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The Hunter and the Trap

The Hunter and the Trap

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Published by OpenRoadMedia
The Hunter and the Trap contains two tales of speculative fiction from bestselling author Howard Fast. In “The Hunter,” celebrated but down-on-his-luck novelist Andrew Bell returns to New York from an African safari only to find himself the prey in someone else’s big game hunt. In “The Trap,” an ex-soldier is tasked with traveling the world to find children for a daring social and scientific experiment.
The Hunter and the Trap contains two tales of speculative fiction from bestselling author Howard Fast. In “The Hunter,” celebrated but down-on-his-luck novelist Andrew Bell returns to New York from an African safari only to find himself the prey in someone else’s big game hunt. In “The Trap,” an ex-soldier is tasked with traveling the world to find children for a daring social and scientific experiment.

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Published by: OpenRoadMedia on Jun 12, 2012
Copyright:Attribution Non-commercial

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09/29/2013

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THE HUNTER From THE HUNTER AND THE TRAPBy HOWARD FAST
1
Of course I went out to Kennedy to greet Andrew Bell. He had sentme a wire that he was coming in on the two o’clock plane, and he had alsosent a wire to Jane Pierce, his public relations girl; so practically everyone inthe world knew that he was coming into Kennedy at two o’clock. My goingout there was of a particular nature, because sometimes I thought that I washis friend. Otherwise, why would he have sent me a wire?I called my wife to tell her about it, and she asked me when I thoughtI might see her again.“Well, tonight,” I said. “You know that.”“Do I?”“Come off it,” I said. “Andy Bell is my friend. What else do you wantme to do?”“He has ten thousand friends. He has friends in Istanbul and friends inParis and friends in Madrid and friends in London and of course in NewYork. I’ll bet he has friends in Albuquerque.”“All right.”“All right,” she repeated, and maybe she was sorry and had pushed ittoo far.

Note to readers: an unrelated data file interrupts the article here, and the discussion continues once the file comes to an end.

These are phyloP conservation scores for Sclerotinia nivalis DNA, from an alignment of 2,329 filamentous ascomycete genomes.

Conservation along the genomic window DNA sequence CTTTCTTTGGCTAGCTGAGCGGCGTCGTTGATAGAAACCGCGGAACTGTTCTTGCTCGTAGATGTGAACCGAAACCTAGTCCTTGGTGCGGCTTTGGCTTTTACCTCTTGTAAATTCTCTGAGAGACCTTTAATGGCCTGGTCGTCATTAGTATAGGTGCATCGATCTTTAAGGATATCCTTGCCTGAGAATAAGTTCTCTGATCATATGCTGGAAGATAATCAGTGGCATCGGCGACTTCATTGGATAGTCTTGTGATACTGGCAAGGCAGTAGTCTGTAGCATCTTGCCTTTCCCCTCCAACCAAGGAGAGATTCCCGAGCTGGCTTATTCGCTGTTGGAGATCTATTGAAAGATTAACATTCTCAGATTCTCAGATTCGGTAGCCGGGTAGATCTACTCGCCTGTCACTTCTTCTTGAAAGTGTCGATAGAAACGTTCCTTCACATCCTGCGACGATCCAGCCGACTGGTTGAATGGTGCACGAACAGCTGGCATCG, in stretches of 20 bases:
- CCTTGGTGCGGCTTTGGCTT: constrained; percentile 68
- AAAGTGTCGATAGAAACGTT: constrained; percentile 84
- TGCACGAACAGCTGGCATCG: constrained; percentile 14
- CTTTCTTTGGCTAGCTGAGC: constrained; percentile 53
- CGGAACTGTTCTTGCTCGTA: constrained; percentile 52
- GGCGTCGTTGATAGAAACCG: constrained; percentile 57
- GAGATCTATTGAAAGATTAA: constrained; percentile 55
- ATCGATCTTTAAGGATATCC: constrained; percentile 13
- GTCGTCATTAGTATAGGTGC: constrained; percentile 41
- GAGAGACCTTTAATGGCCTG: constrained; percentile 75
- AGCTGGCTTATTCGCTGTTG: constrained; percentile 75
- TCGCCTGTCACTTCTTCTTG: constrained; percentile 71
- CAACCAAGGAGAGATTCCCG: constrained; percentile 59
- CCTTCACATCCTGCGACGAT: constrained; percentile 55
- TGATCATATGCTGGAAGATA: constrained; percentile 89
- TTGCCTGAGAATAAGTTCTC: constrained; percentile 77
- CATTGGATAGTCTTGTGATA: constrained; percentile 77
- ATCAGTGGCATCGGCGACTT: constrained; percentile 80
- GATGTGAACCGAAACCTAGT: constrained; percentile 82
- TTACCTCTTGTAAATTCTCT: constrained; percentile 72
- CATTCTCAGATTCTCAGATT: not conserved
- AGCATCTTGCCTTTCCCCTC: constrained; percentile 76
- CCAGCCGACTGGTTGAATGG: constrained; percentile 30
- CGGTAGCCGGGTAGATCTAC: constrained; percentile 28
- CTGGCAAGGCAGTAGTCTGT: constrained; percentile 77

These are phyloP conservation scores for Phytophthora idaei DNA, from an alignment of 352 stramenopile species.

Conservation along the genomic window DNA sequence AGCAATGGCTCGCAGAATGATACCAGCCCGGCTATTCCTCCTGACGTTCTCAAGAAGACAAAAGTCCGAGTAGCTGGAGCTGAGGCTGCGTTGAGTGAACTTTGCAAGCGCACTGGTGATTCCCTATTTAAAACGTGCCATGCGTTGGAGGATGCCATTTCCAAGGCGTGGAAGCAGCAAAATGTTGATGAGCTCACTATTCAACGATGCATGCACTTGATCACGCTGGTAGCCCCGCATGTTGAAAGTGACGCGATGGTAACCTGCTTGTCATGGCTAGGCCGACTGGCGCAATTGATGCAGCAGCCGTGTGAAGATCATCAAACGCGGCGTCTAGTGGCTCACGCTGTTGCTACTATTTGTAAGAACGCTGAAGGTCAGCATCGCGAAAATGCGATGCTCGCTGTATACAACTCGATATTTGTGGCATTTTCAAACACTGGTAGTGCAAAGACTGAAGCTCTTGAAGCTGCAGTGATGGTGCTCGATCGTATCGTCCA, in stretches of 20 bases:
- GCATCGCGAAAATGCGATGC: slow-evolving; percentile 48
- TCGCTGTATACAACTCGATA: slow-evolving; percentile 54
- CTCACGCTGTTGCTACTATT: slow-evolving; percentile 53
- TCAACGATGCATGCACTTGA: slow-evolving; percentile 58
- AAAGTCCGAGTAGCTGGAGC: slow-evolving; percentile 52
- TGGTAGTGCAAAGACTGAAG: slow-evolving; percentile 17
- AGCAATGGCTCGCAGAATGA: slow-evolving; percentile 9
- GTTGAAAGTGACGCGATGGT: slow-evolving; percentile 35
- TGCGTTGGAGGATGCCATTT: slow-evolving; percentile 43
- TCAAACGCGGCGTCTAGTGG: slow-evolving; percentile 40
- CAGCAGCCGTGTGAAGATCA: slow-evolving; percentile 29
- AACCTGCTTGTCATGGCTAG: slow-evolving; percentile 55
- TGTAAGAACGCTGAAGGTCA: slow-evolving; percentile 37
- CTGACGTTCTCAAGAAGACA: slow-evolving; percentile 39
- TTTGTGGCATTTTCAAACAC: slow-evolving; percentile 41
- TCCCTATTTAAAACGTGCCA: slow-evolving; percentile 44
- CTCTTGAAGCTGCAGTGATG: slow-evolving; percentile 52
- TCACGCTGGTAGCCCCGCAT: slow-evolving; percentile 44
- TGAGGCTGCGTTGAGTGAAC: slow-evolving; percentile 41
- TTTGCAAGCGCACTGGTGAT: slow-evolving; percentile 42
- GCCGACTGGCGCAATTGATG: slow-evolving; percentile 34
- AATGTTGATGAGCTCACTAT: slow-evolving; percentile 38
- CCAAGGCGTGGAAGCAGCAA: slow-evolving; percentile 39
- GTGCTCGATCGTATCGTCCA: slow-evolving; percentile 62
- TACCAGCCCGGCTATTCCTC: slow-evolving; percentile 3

“It’s just a funny damn thing about friends,” I told her.“I know. And you’re the only real friend Andy Bell has or ever had.”“Maybe not even me,” I said. “I don’t know.”
2
I drove out to Kennedy, and the traffic was bad, so by the time we gotthere, the plane had already landed. You could not miss Andrew Bell, butneither could you get very near to him, and from the number of reporters,cameras and microphones you would have guessed an ambassador, a king or a prime minister had just landed. It was that kind of a crowd. There werecivilians, perhaps twenty or thirty, but for the most part the crowd was professional and the object of the crowd was news. Andy was news. He wasalways news.Jane Pierce spotted me, broke out of the crowd to grab my arm, andtold me to please go to him and let him see my face. She was a tall,competent blond, middle-thirties, polite, neutral and successful, andattractive in a hard way; and I was flattered that she felt that I should be withAndy. She had that manner of authority that brings importance wherever it isdirected.“He needs a hard friend,” she said in my ear. “Get over to him.”If there was a distinction between hard and soft friends, there wereenough in the second category. I saw Joe Jacobs, the columnist—tomorrowhe would do an entire column on Andy Bell, possibly a second one the dayafter that; and Frank Farrell from the News; and Linda Hawley, the society

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